RSS Workshop
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RSS Workshop






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RSS Workshop RSS Workshop Presentation Transcript

  • RSS for Everyone Stewart Brower, MLIS, AHIP Director, OU-Tulsa Library
  • Defining Web 2.0
    • Tim O'Reilly and John Battelle summarized key principles they believed characterized Web 2.0 applications
      • the Web as a platform
      • data as the driving force
      • an architecture of participation
      • open source development
      • content and service syndication
      • the end of the software adoption cycle ("the perpetual beta ")
      • leveraging the power of The Long Tail
      • Adopted from “Web 2.0” entry on Wikipedia
  • Web 2.0 transitions
    • Information silos  Information sharing
    • Designed  Customizable
    • “ One to Many”  “Many to Many”
    • (publication)  (conversation)
    • Authority  Consensus
    • (i.e. “The Wisdom of Crowds”)
  • Web 2.0 technologies
    • Conversation: Blogs
    • Syndication: RSS
    • Consensus: Wikis
    • Sharing: Social bookmarking
    • Only the tip of the iceberg…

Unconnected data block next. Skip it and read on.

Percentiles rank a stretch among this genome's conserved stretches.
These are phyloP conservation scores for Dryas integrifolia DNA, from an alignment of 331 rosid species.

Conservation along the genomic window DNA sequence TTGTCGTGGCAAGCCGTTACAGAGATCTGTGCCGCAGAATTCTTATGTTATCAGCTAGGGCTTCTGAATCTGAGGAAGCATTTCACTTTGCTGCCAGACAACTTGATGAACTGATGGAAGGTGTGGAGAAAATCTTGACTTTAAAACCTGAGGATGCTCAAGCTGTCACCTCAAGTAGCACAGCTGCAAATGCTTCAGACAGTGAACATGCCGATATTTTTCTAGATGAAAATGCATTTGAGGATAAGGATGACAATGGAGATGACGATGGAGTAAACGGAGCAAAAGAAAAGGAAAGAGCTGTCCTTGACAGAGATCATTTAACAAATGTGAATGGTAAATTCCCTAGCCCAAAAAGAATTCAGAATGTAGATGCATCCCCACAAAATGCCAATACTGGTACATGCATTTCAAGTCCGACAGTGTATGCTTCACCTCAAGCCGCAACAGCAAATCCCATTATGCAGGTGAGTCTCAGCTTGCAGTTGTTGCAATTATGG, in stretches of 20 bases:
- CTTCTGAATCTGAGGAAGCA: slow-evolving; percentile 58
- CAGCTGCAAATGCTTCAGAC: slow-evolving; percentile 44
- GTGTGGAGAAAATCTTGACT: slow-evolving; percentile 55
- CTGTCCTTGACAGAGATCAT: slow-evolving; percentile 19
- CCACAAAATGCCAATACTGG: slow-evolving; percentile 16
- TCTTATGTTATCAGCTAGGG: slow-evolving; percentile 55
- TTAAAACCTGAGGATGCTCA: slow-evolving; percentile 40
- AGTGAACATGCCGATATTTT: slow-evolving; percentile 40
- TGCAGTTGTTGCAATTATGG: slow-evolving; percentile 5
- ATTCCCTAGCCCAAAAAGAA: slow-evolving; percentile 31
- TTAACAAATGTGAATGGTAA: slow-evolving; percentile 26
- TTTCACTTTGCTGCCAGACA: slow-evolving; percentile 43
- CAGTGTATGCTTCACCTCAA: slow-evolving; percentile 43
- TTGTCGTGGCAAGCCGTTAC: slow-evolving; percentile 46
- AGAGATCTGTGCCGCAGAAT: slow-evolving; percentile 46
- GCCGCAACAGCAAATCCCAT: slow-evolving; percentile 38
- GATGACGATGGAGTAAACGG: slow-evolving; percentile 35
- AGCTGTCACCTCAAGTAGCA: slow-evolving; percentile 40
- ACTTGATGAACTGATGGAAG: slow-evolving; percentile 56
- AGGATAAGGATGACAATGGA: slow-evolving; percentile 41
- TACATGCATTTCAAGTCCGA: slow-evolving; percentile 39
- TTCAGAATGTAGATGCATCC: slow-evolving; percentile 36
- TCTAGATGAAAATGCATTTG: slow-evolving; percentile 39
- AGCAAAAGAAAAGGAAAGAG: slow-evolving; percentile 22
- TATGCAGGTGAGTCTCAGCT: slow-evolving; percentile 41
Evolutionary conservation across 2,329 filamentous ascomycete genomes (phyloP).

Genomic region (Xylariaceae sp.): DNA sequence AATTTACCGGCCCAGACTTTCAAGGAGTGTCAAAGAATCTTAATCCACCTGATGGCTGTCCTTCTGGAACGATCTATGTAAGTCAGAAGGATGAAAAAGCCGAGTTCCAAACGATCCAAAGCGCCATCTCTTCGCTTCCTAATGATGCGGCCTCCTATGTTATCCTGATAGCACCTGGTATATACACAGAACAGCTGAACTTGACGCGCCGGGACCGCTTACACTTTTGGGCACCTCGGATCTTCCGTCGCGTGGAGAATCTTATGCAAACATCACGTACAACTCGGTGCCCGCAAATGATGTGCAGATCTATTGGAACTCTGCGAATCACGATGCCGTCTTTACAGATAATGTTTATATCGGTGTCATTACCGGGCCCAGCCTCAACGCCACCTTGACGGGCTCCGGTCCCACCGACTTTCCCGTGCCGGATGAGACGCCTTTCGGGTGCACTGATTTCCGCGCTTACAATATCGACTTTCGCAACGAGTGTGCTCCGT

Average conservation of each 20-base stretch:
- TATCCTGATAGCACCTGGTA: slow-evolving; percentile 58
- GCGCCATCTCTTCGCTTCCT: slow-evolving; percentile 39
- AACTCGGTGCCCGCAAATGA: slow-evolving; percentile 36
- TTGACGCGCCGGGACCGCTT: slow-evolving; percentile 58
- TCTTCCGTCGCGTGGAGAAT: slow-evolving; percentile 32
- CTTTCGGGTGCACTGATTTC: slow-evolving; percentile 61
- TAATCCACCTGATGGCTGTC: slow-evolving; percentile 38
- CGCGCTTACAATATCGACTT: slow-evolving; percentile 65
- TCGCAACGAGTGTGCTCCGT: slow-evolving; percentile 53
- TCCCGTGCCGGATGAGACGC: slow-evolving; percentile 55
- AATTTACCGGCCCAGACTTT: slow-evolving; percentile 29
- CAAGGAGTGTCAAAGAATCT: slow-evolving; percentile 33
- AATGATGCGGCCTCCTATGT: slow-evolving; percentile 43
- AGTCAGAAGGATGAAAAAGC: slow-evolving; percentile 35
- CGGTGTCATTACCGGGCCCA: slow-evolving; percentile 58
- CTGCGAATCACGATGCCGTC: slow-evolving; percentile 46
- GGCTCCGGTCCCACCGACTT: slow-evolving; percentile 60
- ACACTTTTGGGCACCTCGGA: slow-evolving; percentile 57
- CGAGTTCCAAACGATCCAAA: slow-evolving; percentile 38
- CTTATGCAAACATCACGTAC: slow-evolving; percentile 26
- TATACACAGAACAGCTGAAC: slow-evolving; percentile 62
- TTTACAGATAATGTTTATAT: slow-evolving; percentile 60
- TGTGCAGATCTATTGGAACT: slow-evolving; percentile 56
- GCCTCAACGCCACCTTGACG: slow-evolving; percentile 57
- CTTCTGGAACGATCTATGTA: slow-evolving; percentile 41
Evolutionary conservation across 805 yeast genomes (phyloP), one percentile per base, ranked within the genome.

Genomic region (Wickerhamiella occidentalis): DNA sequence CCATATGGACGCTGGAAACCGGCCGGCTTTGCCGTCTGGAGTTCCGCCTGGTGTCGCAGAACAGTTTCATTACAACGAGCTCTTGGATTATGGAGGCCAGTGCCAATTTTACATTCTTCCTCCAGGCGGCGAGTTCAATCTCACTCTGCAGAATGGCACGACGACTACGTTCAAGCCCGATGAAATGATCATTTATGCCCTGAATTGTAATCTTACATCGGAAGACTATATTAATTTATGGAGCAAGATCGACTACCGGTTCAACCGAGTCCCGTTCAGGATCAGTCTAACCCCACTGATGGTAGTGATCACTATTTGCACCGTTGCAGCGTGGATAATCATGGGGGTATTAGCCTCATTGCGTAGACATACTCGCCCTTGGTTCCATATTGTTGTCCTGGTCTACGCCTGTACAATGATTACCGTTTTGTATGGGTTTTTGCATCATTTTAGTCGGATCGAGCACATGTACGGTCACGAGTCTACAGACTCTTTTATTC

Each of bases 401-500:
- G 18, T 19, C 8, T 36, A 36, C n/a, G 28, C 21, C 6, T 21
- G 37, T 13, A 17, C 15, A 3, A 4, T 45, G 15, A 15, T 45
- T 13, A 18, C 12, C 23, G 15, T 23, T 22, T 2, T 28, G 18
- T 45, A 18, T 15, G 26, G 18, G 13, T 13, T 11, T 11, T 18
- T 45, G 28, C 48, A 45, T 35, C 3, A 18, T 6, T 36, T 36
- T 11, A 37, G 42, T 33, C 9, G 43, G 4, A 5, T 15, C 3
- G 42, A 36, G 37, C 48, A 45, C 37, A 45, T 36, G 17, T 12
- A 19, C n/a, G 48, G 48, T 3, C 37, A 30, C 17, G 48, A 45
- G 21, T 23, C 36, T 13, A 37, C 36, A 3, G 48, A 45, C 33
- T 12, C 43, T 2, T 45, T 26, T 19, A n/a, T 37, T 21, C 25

• Syndication: RSS
    • RSS stands for “Really Simple Syndication”
  • Hunting and gathering
    • Finding RSS feeds is relatively easy
    • These icons all represent RSS feeds and are found on most blogs, news sites, journal sites, and many search tools
    • Click on an RSS icon and save the link to an RSS newsreader or aggregator
    • Any time that feed is updated (new blog post, new news item, new search results) your newsreader or aggregator will include the updated items
  • Need the feed?
    • RSS feeds require a reader, sometimes called an “aggregator,” to display them in a readable format
    • Web browsers often have the ability to read RSS feeds (see Firefox Live Bookmarks )
    • Web services such as Bloglines , Google Reader and MyYahoo can aggregate many feeds and be accessed from any computer
  • PubMed and RSS
    • PubMed can format searches into RSS
    • By adding a PubMed RSS feed to your aggregator, you will automatically receive updates to your search
  • PubMed RSS example
    • Run a PubMed search and save the results as an RSS feed
    • Save the RSS feed in Firefox as a Live Bookmark
      • “ Send to” RSS feed with the pulldown menu
      • Click the “Create Feed” button
      • Click the button in the address bar and “Add PubMed search…”
  • RSS elsewhere…
    • Librarians creating “canned searches” for RSS
    • Library blogs usually have RSS feeds
    • Major database vendors adding support for RSS (Ebsco, Ovid, etc.)
    • Almost all e-journal TOCs available as RSS
    • Web calendars, wish lists (Amazon, etc.), favorite comic strips…
    • Using RSS to keep up with your favorite wikis…
  • OPML
    • To move your RSS feeds from one reader to another
      • Export your subscriptions as filename.opml
      • Then import to your new reader
    • Just like moving a contacts list or your bookmarks…
  • Thanks for coming!
    • Questions? Let us know!